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Saturday, 10 June 2017

Sydney Film Festival (9) - SPOOR (Agnieszka Holland, Kasia Adamik. Poland,Germany, Czech Republic, Sweden, Slovak Republic) Reviewed by Barrie Pattison

Agnieszka Holland is back on the festival circuit, though she has long since moved away from the Holocaust subjects for which they know her, doing series TV and versions of The Secret Garden (1993) and Washington Square (1997) - more familiar when it was adapted as The Heiress (William Wyler, 1949).

On the new film Spoor she shares director credit with her daughter Kasia Adamik. It sets its tone immediately with striking shots of deer antlers moving among the long grass at dawn already suggesting nature as a mystic experience which is the way grey haired lead Agnieszka Mandat-Grabka’s character sees it. Like her neighbors she lives, with her adored dogs as companions, in an isolated home in the woods. She chats to the wild boar that wanders into her yard and abuses a neighbor whose wire snares are a cruel death for the forest deer caught looking round at the audience. When Mandat-Grabka  takes a lover it is naturally an entomologist whose preoccupation is with the insects in the undergrowth here - nice shot of blue beetles mating.

Her uneasy appointment as local school English teacher is put at risk when she takes her charges on an expedition into the dark trees looking for her missing pets. The local priest, who is a cultural supporter of hunting, and the Polilja station cop who joins the pack are reduced to close-ups of lips framing platitudes about animals having no importance, no souls.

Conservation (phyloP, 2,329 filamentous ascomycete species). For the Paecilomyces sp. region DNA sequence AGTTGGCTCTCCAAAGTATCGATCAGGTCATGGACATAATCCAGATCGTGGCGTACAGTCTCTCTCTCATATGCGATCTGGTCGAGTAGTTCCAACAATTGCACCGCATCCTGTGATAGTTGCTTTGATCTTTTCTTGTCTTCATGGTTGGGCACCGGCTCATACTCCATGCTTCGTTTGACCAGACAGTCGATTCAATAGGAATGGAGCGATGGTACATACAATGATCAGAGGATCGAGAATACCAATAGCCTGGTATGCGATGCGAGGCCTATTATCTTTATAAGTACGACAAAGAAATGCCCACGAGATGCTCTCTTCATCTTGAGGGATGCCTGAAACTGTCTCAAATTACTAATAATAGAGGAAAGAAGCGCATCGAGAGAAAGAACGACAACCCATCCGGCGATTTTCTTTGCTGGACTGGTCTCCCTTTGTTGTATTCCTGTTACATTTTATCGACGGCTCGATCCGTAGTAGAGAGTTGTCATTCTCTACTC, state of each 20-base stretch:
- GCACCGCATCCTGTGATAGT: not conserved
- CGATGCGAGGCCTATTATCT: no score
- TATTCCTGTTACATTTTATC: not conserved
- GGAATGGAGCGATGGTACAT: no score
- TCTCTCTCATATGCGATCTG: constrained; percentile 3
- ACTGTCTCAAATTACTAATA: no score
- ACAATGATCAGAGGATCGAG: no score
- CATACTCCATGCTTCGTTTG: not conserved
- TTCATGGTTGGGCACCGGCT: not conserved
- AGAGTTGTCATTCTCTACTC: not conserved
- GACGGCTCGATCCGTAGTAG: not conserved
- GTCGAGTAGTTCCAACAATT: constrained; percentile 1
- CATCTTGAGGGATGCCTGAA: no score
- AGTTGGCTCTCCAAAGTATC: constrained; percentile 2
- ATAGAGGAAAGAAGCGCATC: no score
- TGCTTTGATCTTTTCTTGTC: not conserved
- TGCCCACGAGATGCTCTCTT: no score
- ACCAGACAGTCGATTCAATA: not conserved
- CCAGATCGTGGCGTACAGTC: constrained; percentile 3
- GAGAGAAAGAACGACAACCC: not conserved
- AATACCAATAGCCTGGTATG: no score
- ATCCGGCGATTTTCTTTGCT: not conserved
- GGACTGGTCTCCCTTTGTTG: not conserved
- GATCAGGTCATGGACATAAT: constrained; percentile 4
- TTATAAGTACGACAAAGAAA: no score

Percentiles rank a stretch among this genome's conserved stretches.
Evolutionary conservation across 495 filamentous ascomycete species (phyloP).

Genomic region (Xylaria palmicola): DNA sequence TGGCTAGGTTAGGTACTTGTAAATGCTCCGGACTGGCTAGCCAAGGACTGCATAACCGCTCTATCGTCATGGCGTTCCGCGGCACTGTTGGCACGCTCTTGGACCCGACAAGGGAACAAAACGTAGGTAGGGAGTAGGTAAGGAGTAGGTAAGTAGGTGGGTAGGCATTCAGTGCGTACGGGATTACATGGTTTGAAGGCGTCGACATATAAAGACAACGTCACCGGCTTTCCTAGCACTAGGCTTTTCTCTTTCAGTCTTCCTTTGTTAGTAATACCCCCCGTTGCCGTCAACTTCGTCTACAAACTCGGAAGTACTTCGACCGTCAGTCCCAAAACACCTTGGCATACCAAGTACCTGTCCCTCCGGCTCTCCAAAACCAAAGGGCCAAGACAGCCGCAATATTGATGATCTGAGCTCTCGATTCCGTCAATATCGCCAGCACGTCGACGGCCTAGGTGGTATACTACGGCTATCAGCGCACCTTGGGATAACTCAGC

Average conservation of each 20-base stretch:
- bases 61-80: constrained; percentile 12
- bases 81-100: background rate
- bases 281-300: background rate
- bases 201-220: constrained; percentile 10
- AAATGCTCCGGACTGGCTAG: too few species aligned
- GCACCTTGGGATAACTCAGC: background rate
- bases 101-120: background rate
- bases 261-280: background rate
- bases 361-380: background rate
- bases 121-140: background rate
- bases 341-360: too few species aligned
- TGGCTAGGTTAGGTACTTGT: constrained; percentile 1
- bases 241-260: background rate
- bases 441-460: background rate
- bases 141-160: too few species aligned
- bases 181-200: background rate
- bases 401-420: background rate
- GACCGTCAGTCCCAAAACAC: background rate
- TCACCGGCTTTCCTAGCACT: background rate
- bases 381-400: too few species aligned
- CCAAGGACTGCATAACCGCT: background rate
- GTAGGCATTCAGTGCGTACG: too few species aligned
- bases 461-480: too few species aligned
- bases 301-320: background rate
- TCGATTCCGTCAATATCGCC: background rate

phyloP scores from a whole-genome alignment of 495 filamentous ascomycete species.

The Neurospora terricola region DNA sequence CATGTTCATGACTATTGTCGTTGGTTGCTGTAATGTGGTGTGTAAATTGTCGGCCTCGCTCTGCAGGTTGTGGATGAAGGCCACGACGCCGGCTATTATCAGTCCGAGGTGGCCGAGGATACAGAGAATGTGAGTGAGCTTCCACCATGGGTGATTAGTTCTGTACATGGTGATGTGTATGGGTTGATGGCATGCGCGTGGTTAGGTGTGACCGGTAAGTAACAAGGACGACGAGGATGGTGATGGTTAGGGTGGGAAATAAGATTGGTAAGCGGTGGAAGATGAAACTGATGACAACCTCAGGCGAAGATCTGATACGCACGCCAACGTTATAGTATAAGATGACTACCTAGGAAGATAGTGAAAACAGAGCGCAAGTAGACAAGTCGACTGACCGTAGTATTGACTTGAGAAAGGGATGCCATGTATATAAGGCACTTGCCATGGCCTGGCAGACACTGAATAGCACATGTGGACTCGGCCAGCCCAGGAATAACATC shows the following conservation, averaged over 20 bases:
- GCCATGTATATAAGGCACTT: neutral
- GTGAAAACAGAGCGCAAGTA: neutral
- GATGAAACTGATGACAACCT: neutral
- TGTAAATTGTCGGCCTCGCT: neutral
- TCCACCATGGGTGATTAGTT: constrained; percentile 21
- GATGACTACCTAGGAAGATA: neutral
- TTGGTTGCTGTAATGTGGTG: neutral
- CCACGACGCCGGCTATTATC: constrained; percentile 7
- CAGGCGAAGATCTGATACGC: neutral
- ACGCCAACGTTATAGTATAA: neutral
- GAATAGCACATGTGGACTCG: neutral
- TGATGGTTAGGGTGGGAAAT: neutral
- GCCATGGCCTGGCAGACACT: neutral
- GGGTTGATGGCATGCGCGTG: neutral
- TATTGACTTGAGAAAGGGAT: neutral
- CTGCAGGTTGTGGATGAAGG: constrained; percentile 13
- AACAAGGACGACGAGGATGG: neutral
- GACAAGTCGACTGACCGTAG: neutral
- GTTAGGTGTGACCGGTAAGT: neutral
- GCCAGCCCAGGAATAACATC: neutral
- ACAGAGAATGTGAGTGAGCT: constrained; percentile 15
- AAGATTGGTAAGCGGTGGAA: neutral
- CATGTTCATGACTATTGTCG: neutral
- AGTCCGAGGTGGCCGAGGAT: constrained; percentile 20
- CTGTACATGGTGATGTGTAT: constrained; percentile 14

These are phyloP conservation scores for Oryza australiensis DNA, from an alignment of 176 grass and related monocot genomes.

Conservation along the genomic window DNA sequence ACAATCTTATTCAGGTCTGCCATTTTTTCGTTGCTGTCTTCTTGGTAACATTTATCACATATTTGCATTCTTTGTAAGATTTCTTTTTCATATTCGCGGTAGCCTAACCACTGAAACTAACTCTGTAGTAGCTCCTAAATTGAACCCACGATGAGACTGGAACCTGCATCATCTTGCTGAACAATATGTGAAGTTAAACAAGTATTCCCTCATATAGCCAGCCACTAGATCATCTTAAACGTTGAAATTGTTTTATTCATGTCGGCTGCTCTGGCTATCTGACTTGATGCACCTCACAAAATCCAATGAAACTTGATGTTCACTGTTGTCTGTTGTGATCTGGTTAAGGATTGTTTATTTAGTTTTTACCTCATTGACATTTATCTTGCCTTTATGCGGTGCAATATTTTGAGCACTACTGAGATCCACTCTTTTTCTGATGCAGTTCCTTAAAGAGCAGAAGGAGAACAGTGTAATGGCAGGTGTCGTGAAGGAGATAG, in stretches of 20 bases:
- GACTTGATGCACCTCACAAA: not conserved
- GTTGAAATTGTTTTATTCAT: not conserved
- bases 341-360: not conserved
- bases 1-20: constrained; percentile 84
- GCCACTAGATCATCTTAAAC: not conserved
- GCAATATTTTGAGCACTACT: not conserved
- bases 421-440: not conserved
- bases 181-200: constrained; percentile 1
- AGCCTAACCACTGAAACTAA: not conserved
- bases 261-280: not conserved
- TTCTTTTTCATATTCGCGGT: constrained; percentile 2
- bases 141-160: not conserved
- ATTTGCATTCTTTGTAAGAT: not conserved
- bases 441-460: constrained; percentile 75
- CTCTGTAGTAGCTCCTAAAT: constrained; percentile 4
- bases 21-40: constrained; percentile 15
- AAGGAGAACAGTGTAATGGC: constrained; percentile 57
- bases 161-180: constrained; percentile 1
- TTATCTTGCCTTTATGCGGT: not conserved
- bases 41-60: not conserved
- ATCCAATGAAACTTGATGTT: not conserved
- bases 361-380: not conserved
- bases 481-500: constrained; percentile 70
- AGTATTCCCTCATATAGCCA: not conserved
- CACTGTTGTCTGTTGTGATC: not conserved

The only people who are exempt from the lead and the film’s assessment as crude intruders into this bucolic environment are the scrubbed up juveniles, an expelled city I.T. technician and the girl sex slave of the local bogus playboy club. When bodies start turning up in the woods they are the ones who become the suspects.

The first half of the film is evocative and gripping. with the intriguing wild life straying through the foliage and seen as targets by the hunt-and-drink lot who seem to be violating the natural order, with the animal heads strewn about their houses, paralleling the grotesque costumes of their seasonal celebration.


When the conventions of the whodunnit assert themselves the film becomes less than it looked like it was going to be. It’s still a well-crafted and played entertainment but it’s also a disappointment. The cast and technicians are regulars in Slavonic movies and the subdued colour palette recalls the bad old days of Commie colour Agfa film processed locally.

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